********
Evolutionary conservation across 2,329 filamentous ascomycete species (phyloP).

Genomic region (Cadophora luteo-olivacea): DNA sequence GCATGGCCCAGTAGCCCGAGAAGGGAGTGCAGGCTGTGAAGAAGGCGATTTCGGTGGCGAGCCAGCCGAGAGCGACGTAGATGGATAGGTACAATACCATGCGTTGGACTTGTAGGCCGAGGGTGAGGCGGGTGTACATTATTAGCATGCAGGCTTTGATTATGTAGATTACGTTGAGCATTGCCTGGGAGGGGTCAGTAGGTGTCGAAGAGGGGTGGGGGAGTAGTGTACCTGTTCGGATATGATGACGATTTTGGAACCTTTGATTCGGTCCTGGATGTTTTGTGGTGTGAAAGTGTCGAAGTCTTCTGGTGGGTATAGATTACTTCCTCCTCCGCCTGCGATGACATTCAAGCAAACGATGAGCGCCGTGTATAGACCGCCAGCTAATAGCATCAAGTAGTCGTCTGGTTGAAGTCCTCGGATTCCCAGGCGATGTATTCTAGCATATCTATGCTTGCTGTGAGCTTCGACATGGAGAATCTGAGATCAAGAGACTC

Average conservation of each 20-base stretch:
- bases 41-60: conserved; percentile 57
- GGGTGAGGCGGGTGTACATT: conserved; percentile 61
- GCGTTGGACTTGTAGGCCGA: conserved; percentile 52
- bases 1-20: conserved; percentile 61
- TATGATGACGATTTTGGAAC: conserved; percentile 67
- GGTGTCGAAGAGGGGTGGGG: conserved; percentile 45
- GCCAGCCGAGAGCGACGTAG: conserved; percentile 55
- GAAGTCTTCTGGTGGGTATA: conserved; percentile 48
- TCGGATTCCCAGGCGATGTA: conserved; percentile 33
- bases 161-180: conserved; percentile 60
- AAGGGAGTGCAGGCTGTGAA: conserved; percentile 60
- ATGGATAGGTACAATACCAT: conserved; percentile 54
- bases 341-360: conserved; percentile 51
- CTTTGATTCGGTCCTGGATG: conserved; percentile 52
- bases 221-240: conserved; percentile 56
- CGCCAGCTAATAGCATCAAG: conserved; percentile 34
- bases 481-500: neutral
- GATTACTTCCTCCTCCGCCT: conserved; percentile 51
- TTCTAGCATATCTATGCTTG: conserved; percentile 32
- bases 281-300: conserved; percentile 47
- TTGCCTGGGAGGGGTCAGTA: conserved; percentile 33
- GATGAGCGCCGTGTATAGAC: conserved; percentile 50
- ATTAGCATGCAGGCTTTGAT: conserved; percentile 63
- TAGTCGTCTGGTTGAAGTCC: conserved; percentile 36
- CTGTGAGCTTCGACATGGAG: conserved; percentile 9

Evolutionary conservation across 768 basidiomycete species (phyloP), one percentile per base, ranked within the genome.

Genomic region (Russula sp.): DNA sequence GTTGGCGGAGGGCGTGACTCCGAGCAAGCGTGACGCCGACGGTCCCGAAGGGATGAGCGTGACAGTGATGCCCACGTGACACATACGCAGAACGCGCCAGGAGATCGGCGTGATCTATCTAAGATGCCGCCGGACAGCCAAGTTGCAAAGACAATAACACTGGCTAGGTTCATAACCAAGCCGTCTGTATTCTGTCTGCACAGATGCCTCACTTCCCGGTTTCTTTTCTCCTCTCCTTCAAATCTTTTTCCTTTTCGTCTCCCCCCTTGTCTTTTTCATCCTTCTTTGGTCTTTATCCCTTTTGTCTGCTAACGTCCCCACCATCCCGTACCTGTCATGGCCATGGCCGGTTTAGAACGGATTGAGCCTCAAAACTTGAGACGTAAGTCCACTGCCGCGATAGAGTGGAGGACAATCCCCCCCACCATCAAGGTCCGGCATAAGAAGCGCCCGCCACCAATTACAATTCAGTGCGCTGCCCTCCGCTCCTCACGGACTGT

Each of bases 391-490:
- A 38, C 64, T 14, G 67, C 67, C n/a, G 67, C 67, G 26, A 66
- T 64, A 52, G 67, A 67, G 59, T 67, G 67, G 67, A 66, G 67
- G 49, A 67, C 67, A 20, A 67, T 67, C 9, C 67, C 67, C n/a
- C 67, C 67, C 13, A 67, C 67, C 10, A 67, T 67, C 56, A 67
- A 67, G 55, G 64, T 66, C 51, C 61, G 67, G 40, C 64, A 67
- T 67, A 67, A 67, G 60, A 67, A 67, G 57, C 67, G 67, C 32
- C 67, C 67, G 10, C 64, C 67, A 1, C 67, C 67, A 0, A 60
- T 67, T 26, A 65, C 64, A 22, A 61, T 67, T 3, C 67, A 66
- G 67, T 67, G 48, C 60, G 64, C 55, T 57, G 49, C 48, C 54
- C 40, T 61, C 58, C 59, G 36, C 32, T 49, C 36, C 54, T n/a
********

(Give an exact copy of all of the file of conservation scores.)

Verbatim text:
Evolutionary conservation across 2,329 filamentous ascomycete species (phyloP).

Genomic region (Cadophora luteo-olivacea): DNA sequence GCATGGCCCAGTAGCCCGAGAAGGGAGTGCAGGCTGTGAAGAAGGCGATTTCGGTGGCGAGCCAGCCGAGAGCGACGTAGATGGATAGGTACAATACCATGCGTTGGACTTGTAGGCCGAGGGTGAGGCGGGTGTACATTATTAGCATGCAGGCTTTGATTATGTAGATTACGTTGAGCATTGCCTGGGAGGGGTCAGTAGGTGTCGAAGAGGGGTGGGGGAGTAGTGTACCTGTTCGGATATGATGACGATTTTGGAACCTTTGATTCGGTCCTGGATGTTTTGTGGTGTGAAAGTGTCGAAGTCTTCTGGTGGGTATAGATTACTTCCTCCTCCGCCTGCGATGACATTCAAGCAAACGATGAGCGCCGTGTATAGACCGCCAGCTAATAGCATCAAGTAGTCGTCTGGTTGAAGTCCTCGGATTCCCAGGCGATGTATTCTAGCATATCTATGCTTGCTGTGAGCTTCGACATGGAGAATCTGAGATCAAGAGACTC

Average conservation of each 20-base stretch:
- bases 41-60: conserved; percentile 57
- GGGTGAGGCGGGTGTACATT: conserved; percentile 61
- GCGTTGGACTTGTAGGCCGA: conserved; percentile 52
- bases 1-20: conserved; percentile 61
- TATGATGACGATTTTGGAAC: conserved; percentile 67
- GGTGTCGAAGAGGGGTGGGG: conserved; percentile 45
- GCCAGCCGAGAGCGACGTAG: conserved; percentile 55
- GAAGTCTTCTGGTGGGTATA: conserved; percentile 48
- TCGGATTCCCAGGCGATGTA: conserved; percentile 33
- bases 161-180: conserved; percentile 60
- AAGGGAGTGCAGGCTGTGAA: conserved; percentile 60
- ATGGATAGGTACAATACCAT: conserved; percentile 54
- bases 341-360: conserved; percentile 51
- CTTTGATTCGGTCCTGGATG: conserved; percentile 52
- bases 221-240: conserved; percentile 56
- CGCCAGCTAATAGCATCAAG: conserved; percentile 34
- bases 481-500: neutral
- GATTACTTCCTCCTCCGCCT: conserved; percentile 51
- TTCTAGCATATCTATGCTTG: conserved; percentile 32
- bases 281-300: conserved; percentile 47
- TTGCCTGGGAGGGGTCAGTA: conserved; percentile 33
- GATGAGCGCCGTGTATAGAC: conserved; percentile 50
- ATTAGCATGCAGGCTTTGAT: conserved; percentile 63
- TAGTCGTCTGGTTGAAGTCC: conserved; percentile 36
- CTGTGAGCTTCGACATGGAG: conserved; percentile 9

Evolutionary conservation across 768 basidiomycete species (phyloP), one percentile per base, ranked within the genome.

Genomic region (Russula sp.): DNA sequence GTTGGCGGAGGGCGTGACTCCGAGCAAGCGTGACGCCGACGGTCCCGAAGGGATGAGCGTGACAGTGATGCCCACGTGACACATACGCAGAACGCGCCAGGAGATCGGCGTGATCTATCTAAGATGCCGCCGGACAGCCAAGTTGCAAAGACAATAACACTGGCTAGGTTCATAACCAAGCCGTCTGTATTCTGTCTGCACAGATGCCTCACTTCCCGGTTTCTTTTCTCCTCTCCTTCAAATCTTTTTCCTTTTCGTCTCCCCCCTTGTCTTTTTCATCCTTCTTTGGTCTTTATCCCTTTTGTCTGCTAACGTCCCCACCATCCCGTACCTGTCATGGCCATGGCCGGTTTAGAACGGATTGAGCCTCAAAACTTGAGACGTAAGTCCACTGCCGCGATAGAGTGGAGGACAATCCCCCCCACCATCAAGGTCCGGCATAAGAAGCGCCCGCCACCAATTACAATTCAGTGCGCTGCCCTCCGCTCCTCACGGACTGT

Each of bases 391-490:
- A 38, C 64, T 14, G 67, C 67, C n/a, G 67, C 67, G 26, A 66
- T 64, A 52, G 67, A 67, G 59, T 67, G 67, G 67, A 66, G 67
- G 49, A 67, C 67, A 20, A 67, T 67, C 9, C 67, C 67, C n/a
- C 67, C 67, C 13, A 67, C 67, C 10, A 67, T 67, C 56, A 67
- A 67, G 55, G 64, T 66, C 51, C 61, G 67, G 40, C 64, A 67
- T 67, A 67, A 67, G 60, A 67, A 67, G 57, C 67, G 67, C 32
- C 67, C 67, G 10, C 64, C 67, A 1, C 67, C 67, A 0, A 60
- T 67, T 26, A 65, C 64, A 22, A 61, T 67, T 3, C 67, A 66
- G 67, T 67, G 48, C 60, G 64, C 55, T 57, G 49, C 48, C 54
- C 40, T 61, C 58, C 59, G 36, C 32, T 49, C 36, C 54, T n/a